The three-man race for 100 glory
BEIJING -- Do the eyes lie or do the eyes tell the truth? If they tell the truth, the Olympic 100 meters is over. Break out the gold medal, give it to 21-year-old Jamaican world record holder Usain Bolt and run the race for silver and bronze. Check that; give the silver to his countryman, Asafa Powell and run the race for bronze.
And if the eyes tell the truth, world champion Tyson Gay of the U.S., who six weeks ago was one of the Big Three, looks very much like a man with a dodgy hamstring who hasn't run a race in a month-and-a-half. Which he is. And if they tell the truth, Churandy Martina of the Netherlands Antilles and Richard Thompson of Trinidad and Tobago (and LSU) will be major players in Saturday night's semifinals in Beijing.
The Olympic 100 meters is contested in four rounds over two days, a mini-series of races in which very fast men try to advance to the final while expending as little effort as possible and showing little of their emotional and physical hands. It is a game of poker in spikes. Opponents and observers try to draw conclusions for every stride and every reaction. It can be a dangerous and misleading game. Or it can be dead-on accurate.
On Friday night in the packed National Stadium (a.k.a. the Birds Nest, where every Chinese athlete's effort -- whether dismal or strong -- is treated with thunderous roars, seemingly celebrating the effort alone), Gay ran 10.09 seconds to advance to semifinals. The performance was not impressive; Gay finished a full tenth of a second behind Thompson, a respectable sprinter who is not in Gay's league when Gay is at his best.
This is not entirely shocking. Gay has not raced since July 5, when he injured his left hamstring in the quarterfinals of the 200 meters at the U.S. Olympic Trials in Eugene, Ore. This is what he said after his race in Beijing: "I felt really good and relaxed. I just wanted to get through.''
In a vacuum, it's fine that Gay said this, which is a very typical sprinter's comment after the second round of a four-round event. However, Gay said this only after climbing over a 3-foot-high plastic barrier in an attempt to avoid talking to media (very uncharacteristic for Gay). Beyond that, he didn't look like he felt good or relaxed; he looked like he was struggling.
Shortly after his race came Bolt's quarterfinal. Bolt ran 9.92 seconds despite shutting down all engines 60 meters into the race. His time was .07 seconds faster than any other qualifier, which is a very wide margin. It was back in New York on May 31 when Bolt broke the world record that U.S. sprinter Darvis (Doc) Patton (who also qualified on Friday) said Bolt made the rest of the field look like little children. Which he did.
In the next race after Bolt's, Powell cruised through his heat in 10.02 seconds, also shutting down early. Shortly after Powell's heat, the two Jamaicans waltzed through the media interview area together without stopping, except to embrace a Jamaican reporter. Powell had run the morning with an upset stomach, but told the Jamaican reporter than he feels better.
In summary, the eyes saw a Jamaican one-two sweep in the making. Kim Collins, the wiry 32-year-old veteran from St. Kitts and Nevis, saw something different, and something very different from those who have insisted that the Olympic 100 is a three-man race.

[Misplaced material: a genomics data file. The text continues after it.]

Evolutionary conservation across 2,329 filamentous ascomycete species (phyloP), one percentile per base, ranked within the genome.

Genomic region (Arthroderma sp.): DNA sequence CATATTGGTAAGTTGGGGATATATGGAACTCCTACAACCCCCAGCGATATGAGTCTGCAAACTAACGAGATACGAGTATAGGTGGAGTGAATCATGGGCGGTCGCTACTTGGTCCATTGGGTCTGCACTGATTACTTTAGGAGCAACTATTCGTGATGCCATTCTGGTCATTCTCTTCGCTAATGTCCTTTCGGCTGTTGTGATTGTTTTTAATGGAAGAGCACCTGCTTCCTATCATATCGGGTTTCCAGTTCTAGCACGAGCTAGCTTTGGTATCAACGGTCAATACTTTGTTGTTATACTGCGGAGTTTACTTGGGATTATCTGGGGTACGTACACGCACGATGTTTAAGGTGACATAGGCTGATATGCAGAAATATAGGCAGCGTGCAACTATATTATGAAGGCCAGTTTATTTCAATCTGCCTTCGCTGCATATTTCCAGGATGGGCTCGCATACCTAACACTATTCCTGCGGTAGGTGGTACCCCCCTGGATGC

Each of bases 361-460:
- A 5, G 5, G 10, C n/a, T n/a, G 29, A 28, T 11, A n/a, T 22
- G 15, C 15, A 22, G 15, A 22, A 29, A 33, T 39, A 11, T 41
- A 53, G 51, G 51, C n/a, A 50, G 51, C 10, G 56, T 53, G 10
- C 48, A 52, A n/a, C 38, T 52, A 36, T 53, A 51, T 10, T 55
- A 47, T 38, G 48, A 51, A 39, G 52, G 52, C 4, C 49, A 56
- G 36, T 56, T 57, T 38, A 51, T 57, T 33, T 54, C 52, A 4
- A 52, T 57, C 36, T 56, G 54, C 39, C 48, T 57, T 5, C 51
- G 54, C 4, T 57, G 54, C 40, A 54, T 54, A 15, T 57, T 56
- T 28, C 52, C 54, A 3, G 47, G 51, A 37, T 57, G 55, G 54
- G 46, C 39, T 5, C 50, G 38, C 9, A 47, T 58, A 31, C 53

"That's a joke,'' said Collins. "In the semifinals, there will be 16 men who can run 10 seconds. We don't know who is going to run fast or who is going to run slow. We don't know who has peaked too early and won't be able to peak again. The only thing I can tell you is that it's going to be a walk in the park.''
Collins also warned his questioners against putting too much stock in early round heats, especially Bolt's race. "There was no one next to him, so you can do that,'' he said. "You can't do that in the final.''
Other runners talked similarly. "I've seen races like [Bolt's] before in my career,'' said Patton. "It was a quarterfinal race. You can't worry about that. Once you get to the final, anything can happen.''
Thompson said, "I'm not going to get excited about a quarterfinal race. I'm not going to worry about other people. Time and time again at the Olympic Games you see somebody who upstages everybody.''
A picture comes to mind. In the 2004 Olympic quarterfinals, Powell laid a humiliation on 2000 Olympic champion Maurice Greene, floating past him in the stretch and looking over at the former world-record holder. It looked like Powell would jog in the final. Instead, he ran tight and finished fifth. Justin Gatlin of the U.S. won the gold medal and Green got a bronze to finish his career. In the Athens semifinals, U.S. sprinters Sean Crawford looked dominant, yet didn't medal in the final, finishing fourth.
It was impossible to watch Bolt's race on Friday night here and not sense that something remarkable could happen in Saturday's final. Bolt looked like the next stage in the evolution of the 100 meters, a young man who could run under 9.70 seconds in the final, and perhaps far under.
And Gay looked beaten, which would be sad. He looked like a man who is asking too much of his body too soon after an injury and with too little preparation.
But sometimes the eyes lie. Perhaps Bolt will start poorly in the final and tie up, giving the field a chance. Perhaps Gay is just working out kinks and avoided media not because he senses doom, but because a TV reporter grabbed his arm in the morning after the early heats. Perhaps Powell will revert to his old twitchy ways in the final.
The race will tell. But as for Collins' getaway, post-quarterfinal prediction: "Tyson, Bolt and Asafa, none of them will win?" You can ditch that one.